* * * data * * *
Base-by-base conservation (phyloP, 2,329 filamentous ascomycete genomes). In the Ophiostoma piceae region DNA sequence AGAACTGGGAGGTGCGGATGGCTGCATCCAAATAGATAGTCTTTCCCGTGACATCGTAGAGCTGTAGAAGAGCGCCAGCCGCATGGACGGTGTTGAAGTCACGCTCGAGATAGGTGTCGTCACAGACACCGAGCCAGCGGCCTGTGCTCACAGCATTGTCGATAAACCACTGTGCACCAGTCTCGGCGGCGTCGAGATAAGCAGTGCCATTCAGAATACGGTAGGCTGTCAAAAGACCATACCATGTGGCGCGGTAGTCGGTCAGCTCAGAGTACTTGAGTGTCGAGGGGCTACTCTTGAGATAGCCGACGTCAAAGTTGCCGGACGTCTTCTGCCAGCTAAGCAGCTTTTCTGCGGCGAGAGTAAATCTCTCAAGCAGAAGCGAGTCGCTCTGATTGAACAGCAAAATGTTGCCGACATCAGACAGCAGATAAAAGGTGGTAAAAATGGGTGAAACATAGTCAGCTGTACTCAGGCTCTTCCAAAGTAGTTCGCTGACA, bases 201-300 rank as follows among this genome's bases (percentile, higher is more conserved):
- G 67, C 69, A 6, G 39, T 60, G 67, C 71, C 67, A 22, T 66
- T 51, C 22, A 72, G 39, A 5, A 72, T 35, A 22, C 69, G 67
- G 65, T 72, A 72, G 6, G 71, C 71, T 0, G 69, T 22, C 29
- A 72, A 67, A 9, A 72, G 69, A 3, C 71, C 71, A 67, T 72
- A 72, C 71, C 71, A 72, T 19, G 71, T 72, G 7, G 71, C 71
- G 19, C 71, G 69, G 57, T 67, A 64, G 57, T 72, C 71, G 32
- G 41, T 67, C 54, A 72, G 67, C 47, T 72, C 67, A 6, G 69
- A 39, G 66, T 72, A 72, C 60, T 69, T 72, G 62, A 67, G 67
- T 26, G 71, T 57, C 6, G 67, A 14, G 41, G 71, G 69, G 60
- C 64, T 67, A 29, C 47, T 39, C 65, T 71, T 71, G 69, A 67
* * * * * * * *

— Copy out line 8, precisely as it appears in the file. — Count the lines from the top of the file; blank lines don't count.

- G 41, T 67, C 54, A 72, G 67, C 47, T 72, C 67, A 6, G 69